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When should we reminisce about baseball legends?

Statue of Hall of Famer Tony Gwynn - Outside Petco Field - San Diego, CA - USA - 01Last night’s MLB All Star Game was indeed a mid-summer classic. The offensive production and defensive exploits from both teams were what you’d hope to encounter whenever you go to a game to enjoy America’s pastime. (Freddie Freeman’s stretch, anyone?) The digital backlash after the game, however, reminded me of an issue with the power of saying whatever you want whenever you want – sometimes the context and bigger picture get lost in the noise.

Diehard fans of the game with Facebook and Twitter accounts took to their mobile devices to remind us that 15-time All-Star, the late Tony Gwynn, was not mentioned at all during the network broadcast on Fox. I was a little perturbed too, at first – Gwynn passed away a little less than a month ago. Then I decided to do a little digging because something else just didn’t feel right.

NOTE: Before going any further, it’s worth taking a moment to point out the significance of the outrage about the piece on Gwynn that was aired being done on Fox Sports 1 and not during the network broadcast. The MLB All Star Game is the only one of the four major exhibition games played in the United States that has never been broadcast on cable (for reference – via Wikipedia: NBA | NFL | NHL ). The NHL hasn’t played an All-Star Game in two seasons, and the Pro Bowl has been shown on network television for the last four, but both return to cable next season. It makes you wonder how loud the choruses yelling “FAIL” would still be doing so if the game had only been available to cable subscribers (i.e. potentially smaller audience)…

I figured out what it was when I looked over the names on this page (courtesy of Baseball Almanac). It’s when you also realize Don Zimmer (2-time All Star, 6-time World Series champion, NL manager of the year, 1989), Bob Welch (2-time All Star, 3-time World Series champion, Cy Young Award winner), and Jim Fregosi (6-time All Star) weren’t honored either that you recognize it’s not necessarily customary to honor players during the game unless their passing coincides with the week of the festivities itself. The first two names on that list passed away within twelve days of Gwynn (with Fregosi passing away in February).  It’s something being looked at in more depth in the time since I’ve been researching and composing this by several websites, including Awful AnnouncingSB Nation, and Deadspin (the last one making a plea similar to the one I’m suggesting down below).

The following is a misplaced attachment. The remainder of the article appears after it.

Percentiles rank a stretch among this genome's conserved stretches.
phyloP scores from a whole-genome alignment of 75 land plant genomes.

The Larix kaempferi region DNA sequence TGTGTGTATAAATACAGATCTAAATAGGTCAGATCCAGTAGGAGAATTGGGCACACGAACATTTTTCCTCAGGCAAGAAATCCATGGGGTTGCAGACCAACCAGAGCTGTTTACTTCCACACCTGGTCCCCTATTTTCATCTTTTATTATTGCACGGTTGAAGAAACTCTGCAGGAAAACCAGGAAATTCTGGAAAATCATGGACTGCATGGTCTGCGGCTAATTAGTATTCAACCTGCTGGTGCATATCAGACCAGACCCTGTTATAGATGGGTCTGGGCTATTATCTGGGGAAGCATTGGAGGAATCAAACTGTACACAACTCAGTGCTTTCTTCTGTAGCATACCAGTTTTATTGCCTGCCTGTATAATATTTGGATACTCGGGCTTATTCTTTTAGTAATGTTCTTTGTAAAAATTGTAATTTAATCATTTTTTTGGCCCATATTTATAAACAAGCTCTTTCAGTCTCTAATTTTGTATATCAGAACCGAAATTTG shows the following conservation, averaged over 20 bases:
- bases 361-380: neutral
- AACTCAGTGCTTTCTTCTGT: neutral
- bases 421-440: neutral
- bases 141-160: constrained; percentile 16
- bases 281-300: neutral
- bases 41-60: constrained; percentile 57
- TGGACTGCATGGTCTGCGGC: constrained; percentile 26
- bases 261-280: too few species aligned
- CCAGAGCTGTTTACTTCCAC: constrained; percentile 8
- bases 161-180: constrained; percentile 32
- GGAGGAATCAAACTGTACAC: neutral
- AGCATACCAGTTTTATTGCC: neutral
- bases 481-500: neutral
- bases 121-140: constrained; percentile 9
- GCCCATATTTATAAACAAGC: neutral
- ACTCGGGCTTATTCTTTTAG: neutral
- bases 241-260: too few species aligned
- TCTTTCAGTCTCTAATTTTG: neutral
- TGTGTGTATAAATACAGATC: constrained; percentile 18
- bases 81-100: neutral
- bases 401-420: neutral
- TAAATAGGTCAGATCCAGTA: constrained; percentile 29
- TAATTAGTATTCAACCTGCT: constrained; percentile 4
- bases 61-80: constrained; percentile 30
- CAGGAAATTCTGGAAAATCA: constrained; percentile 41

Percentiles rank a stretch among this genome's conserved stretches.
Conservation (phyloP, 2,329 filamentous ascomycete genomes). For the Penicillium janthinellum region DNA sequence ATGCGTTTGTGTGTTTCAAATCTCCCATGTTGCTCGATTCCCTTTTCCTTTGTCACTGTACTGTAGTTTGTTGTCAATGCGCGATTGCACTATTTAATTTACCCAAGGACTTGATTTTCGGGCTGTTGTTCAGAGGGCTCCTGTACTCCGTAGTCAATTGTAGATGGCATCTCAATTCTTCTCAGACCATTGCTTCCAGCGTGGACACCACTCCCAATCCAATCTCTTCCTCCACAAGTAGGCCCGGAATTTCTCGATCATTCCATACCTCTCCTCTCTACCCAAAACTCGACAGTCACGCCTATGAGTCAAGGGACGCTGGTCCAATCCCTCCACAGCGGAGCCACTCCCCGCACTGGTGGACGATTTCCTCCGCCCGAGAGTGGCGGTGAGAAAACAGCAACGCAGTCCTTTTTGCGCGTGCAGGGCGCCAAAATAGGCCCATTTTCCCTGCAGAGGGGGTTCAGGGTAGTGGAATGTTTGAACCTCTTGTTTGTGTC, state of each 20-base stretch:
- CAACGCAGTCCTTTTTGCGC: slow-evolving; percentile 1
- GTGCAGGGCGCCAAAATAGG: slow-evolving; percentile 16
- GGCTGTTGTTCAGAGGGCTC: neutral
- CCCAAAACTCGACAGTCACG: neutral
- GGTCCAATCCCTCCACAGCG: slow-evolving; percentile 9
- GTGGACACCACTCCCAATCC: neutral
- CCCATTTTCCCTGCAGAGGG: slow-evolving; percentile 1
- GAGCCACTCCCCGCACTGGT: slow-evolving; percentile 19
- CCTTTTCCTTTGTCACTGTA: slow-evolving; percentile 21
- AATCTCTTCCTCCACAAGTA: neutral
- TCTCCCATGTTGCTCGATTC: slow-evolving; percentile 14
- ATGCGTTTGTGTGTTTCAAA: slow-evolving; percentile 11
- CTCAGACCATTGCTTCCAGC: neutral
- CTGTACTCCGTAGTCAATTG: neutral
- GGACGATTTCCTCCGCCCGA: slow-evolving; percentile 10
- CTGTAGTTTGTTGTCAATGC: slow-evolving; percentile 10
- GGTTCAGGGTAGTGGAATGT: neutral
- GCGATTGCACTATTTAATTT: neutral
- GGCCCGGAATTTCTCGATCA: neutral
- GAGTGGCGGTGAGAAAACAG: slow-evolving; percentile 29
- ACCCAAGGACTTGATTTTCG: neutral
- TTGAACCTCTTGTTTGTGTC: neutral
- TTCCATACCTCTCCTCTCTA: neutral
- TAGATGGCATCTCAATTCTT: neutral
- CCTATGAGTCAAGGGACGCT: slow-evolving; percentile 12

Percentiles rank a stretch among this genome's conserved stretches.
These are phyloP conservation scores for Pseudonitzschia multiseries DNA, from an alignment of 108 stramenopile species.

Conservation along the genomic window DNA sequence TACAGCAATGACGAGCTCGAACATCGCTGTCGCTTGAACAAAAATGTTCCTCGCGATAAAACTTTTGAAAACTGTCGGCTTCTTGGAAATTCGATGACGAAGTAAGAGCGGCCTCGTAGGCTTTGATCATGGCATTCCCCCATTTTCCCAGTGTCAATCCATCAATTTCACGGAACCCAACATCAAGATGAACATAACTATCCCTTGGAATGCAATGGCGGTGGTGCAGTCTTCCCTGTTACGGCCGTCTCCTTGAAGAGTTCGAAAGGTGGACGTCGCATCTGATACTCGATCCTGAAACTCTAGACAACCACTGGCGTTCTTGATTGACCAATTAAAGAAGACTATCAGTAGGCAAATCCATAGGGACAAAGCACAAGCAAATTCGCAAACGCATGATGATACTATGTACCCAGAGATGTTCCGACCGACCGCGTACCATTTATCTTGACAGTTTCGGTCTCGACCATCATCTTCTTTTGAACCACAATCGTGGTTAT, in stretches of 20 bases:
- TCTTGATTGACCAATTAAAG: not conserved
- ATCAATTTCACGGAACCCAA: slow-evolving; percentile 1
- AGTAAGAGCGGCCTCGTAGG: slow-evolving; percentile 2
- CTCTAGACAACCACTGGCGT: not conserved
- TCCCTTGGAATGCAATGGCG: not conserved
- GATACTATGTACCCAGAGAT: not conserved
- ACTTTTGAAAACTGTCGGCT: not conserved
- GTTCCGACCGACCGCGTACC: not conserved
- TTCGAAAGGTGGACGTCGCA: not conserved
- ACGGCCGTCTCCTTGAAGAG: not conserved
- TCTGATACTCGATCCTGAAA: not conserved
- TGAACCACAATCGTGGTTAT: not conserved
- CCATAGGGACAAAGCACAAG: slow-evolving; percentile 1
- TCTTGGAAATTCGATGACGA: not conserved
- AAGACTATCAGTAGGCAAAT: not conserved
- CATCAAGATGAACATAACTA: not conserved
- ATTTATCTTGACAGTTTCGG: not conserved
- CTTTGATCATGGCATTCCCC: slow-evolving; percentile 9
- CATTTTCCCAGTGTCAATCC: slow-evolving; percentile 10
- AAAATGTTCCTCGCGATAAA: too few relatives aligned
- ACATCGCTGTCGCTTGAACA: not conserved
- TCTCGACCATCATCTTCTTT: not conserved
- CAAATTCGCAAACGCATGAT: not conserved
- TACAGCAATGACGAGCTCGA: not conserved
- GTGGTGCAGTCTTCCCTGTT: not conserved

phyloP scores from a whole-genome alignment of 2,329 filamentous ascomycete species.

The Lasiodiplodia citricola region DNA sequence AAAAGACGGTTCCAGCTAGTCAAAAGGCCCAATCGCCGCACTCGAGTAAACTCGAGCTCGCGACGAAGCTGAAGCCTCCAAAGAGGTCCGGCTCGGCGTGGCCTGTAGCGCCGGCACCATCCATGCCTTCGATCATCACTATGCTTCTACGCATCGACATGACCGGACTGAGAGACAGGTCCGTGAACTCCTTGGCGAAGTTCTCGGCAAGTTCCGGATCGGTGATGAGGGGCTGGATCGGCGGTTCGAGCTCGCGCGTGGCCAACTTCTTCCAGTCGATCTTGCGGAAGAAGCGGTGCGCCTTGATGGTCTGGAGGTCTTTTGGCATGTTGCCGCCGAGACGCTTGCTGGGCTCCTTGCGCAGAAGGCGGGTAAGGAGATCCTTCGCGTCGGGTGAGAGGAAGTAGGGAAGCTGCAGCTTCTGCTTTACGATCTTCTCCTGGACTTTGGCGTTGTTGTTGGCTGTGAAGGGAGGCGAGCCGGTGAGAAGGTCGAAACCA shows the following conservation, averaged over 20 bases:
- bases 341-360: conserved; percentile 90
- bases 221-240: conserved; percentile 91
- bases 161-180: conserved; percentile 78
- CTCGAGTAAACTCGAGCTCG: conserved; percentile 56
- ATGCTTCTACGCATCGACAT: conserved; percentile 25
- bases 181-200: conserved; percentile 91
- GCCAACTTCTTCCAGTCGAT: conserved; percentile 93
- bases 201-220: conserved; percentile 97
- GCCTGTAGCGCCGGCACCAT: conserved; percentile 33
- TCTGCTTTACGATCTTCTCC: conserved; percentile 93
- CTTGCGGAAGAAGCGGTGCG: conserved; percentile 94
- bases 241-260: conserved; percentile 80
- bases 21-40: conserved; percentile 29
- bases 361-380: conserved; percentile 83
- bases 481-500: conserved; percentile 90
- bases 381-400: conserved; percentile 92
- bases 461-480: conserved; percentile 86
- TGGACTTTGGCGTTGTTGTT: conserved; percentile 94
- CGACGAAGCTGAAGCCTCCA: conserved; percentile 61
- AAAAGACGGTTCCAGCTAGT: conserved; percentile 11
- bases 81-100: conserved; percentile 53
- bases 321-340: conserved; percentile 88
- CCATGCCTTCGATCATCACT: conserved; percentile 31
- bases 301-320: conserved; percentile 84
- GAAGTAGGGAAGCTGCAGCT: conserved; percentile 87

Before folks tell me I’m nuts, let’s not forget that 24-time All Star, 3-time World Series champion, and St. Louis Cardinals great Stan “The Man” Musial didn’t get mentioned during last year’s festivities; he’d passed away that January. By the way, Ralph Kiner wasn’t mentioned this year either (he passed away this February).

Only honoring those greats who pass away just before the game during it appears to be a long-standing wrong that many want to see made right (if the online comments making the rounds are any indication). Some, like Yahoo! Sports, pointed to the scrambles made to honor Ted Williams and George Steinbrenner, though those deaths happened days (and not weeks) before the game. It still becomes an issue of how such a remembrance is done. Is it only the greats we take time to remember, or is it anyone who’s ever donned a uniform? The list I referenced above indicates it’d be a pretty big one most years, but the recognition would be something those families would cherish and remember for a long time.

If MLB and Fox failed us last night, they’ve been failing for a while, as we have as baseball fans if we truly want to honor those who’ve passed in a meaningful way on a national stage. Perhaps this digital outrage may lead to a remedy? Maybe…

Photo: Statue of Hall of Famer Tony Gwynn – Outside Petco Field – San Diego, CA. Adam Jones/Flickr.

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